This study revealed that online mindfulness training helped students develop authenticity. It did so primarily by heightening their self-awareness and secondarily by helping them align their actions with their values.


Read more: Is there such a thing as a 'true self'?


Some students benefit more than others

While these findings are promising, the benefits were not the same for all students. Online mindfulness training improved the authenticity of nearly 60% of students but not others (although they still gained other well-being benefits).

What was the difference? The answer lies in personality.

Every educator knows personality has important implications for student performance. Similarly, every psychologist knows the single most important dimension of personality for student performance is “conscientiousness”. Highly conscientious students perform better because they show self-discipline, attention to detail, reliability, thoughtfulness and persistent hard work.

Conscientious students benefited most from online mindfulness training in terms of authenticity – acting in accordance with their values and beliefs. Shutterstock

We reasoned that conscientiousness would be even more important in an online learning environment where students don’t have access to the dedicated learning space and shelter from distractions that classrooms can provide.

Results supported our reasoning: only highly conscientious students benefited from online mindfulness training in terms of authenticity and the psychological well-being that flows from it. Even though students who were low in conscientiousness undertook a similar amount of training, they did not develop in authenticity. In other words, conscientiousness appears to have improved the quality of online mindfulness training.


Read more: Understanding emotions is nearly as important as IQ for students' academic success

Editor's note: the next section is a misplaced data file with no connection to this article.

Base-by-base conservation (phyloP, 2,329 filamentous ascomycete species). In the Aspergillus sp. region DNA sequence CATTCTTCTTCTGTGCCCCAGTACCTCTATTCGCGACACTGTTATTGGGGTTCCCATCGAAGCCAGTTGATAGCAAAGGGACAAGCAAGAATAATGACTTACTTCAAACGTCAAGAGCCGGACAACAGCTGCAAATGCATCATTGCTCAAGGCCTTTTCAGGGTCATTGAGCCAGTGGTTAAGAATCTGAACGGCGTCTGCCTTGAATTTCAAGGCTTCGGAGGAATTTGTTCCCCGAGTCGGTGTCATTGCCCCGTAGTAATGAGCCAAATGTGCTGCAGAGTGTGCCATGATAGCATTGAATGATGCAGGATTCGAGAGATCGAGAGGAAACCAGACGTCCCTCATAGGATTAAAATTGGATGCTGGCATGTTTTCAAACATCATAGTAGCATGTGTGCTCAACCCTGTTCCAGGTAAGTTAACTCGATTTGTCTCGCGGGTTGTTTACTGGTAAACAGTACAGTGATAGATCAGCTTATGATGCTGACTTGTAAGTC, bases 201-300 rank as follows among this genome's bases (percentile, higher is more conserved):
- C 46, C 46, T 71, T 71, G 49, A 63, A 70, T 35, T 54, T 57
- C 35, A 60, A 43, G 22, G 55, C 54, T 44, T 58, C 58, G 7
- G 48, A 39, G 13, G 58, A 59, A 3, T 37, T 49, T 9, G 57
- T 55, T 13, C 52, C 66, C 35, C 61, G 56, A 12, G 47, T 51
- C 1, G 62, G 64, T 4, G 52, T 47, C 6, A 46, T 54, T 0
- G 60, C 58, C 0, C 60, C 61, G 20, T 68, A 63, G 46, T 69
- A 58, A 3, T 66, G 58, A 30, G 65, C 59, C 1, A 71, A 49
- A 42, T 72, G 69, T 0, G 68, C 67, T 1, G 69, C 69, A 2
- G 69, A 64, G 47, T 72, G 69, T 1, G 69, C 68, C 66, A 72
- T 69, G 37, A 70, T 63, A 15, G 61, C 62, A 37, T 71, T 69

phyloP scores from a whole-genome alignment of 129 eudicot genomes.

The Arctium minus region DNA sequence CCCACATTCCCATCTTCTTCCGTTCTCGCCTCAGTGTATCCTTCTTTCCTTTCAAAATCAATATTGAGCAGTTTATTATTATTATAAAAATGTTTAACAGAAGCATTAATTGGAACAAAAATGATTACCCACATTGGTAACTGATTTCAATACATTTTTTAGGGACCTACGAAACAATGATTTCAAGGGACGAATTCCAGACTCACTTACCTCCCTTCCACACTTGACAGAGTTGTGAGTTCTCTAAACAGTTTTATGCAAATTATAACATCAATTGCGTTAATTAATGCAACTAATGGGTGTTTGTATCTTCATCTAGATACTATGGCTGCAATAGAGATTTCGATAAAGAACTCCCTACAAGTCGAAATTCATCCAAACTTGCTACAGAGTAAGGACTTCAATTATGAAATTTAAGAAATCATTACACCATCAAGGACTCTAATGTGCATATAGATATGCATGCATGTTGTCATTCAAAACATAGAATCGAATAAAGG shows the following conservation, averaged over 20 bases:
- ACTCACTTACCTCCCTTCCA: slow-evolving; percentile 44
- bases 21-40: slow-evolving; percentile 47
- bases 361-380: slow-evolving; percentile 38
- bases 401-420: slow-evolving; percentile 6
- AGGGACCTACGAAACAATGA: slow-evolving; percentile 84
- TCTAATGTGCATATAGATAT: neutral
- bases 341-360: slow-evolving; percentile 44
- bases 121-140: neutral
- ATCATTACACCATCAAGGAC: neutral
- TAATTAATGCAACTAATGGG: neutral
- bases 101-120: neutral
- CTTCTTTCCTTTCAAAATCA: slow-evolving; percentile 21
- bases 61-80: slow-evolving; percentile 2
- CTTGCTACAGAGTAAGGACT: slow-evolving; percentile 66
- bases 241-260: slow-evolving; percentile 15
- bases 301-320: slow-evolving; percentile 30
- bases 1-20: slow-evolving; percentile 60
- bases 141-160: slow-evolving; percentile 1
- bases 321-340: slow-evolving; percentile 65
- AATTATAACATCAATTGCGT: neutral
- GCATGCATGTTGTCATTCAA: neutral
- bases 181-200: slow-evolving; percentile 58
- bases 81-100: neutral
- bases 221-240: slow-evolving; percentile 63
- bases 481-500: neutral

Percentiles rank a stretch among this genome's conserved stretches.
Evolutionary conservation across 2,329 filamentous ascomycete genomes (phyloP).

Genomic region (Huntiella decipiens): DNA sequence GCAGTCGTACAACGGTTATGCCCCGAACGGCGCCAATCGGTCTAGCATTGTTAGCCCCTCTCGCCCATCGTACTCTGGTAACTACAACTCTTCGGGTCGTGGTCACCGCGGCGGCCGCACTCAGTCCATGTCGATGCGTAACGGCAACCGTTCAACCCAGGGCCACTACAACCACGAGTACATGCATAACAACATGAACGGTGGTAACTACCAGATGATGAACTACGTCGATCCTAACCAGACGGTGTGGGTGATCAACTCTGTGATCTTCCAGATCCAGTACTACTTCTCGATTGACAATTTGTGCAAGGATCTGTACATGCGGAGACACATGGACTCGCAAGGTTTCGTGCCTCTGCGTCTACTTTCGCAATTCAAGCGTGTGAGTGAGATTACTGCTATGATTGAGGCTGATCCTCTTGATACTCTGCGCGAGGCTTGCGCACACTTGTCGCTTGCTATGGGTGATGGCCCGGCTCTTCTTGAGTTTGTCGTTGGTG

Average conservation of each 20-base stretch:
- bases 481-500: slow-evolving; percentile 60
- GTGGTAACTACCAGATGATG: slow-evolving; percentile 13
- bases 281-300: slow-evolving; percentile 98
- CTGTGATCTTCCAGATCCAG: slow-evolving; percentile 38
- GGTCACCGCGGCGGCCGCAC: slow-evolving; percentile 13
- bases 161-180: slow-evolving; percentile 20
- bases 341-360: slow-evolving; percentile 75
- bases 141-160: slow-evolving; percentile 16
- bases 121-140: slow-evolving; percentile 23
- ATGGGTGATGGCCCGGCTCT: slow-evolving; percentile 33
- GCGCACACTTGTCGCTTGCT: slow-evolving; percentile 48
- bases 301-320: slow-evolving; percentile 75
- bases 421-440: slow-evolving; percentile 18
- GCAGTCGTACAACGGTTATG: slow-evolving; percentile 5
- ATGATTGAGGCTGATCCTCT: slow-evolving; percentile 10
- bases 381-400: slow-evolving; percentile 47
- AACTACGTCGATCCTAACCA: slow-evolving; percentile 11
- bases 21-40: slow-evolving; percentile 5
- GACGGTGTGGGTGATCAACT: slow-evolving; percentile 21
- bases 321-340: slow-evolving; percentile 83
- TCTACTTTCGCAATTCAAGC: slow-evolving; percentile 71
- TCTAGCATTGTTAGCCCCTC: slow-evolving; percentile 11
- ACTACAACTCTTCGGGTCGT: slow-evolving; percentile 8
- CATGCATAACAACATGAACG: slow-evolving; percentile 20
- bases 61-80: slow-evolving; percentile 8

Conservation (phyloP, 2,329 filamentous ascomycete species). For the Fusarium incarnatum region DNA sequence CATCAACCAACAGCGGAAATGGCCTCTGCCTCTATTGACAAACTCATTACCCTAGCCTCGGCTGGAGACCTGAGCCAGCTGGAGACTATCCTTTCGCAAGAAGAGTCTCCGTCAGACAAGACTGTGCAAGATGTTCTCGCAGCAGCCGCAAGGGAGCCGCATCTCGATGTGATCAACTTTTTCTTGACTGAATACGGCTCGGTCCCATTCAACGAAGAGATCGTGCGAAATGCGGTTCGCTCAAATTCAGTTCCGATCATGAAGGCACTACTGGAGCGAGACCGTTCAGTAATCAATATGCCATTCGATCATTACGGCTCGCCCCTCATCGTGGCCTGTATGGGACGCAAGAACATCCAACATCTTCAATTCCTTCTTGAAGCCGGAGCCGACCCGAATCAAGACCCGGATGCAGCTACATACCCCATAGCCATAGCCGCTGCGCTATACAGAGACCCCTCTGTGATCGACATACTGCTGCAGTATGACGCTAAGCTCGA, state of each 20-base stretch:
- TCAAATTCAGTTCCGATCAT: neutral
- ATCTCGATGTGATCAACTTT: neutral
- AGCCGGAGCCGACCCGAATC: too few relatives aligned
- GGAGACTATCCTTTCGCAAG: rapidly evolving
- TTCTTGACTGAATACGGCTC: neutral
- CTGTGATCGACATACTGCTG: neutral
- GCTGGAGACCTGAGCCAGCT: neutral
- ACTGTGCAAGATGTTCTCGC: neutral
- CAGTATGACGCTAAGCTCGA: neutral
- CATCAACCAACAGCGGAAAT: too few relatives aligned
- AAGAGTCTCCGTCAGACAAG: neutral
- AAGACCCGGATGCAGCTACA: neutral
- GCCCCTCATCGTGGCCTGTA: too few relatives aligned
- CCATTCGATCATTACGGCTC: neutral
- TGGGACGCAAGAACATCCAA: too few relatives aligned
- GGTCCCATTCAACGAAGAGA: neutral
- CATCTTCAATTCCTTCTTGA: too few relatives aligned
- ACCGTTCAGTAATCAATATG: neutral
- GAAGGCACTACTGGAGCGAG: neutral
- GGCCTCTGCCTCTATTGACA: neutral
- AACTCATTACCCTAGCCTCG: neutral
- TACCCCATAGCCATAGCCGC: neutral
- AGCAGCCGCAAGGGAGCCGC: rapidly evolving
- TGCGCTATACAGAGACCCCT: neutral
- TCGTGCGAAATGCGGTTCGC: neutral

It’s not a cure-all for student well-being

This study is the first to show that, despite the advantages of online mindfulness training for helping students cultivate authenticity and thereby flourish in a remote learning environment, it’s not a one-size-fits-all solution.

As the impacts of the pandemic stretch universities financially and educators struggle to respond with innovative content for engaging and effective online delivery, this research offers timely evidence for incorporating online mindfulness training into higher education.

However, these findings also serve to caution educators not to view online mindfulness training as a panacea for student well-being. Instead, it should be seen as one part – albeit a promising one – of a broader strategy for helping students cope with the psychological consequences of physically distanced education in a time of COVID-19.

Adam Austen Kay does not work for, consult, own shares in or receive funding from any company or organisation that would benefit from this article, and has disclosed no relevant affiliations beyond their academic appointment.


Read the full article here.
This content was originally published by The Conversation. Original publishers retain all rights. It appears here for a limited time before automated archiving. By The Conversation

Covid-19 – Johns Hopkins University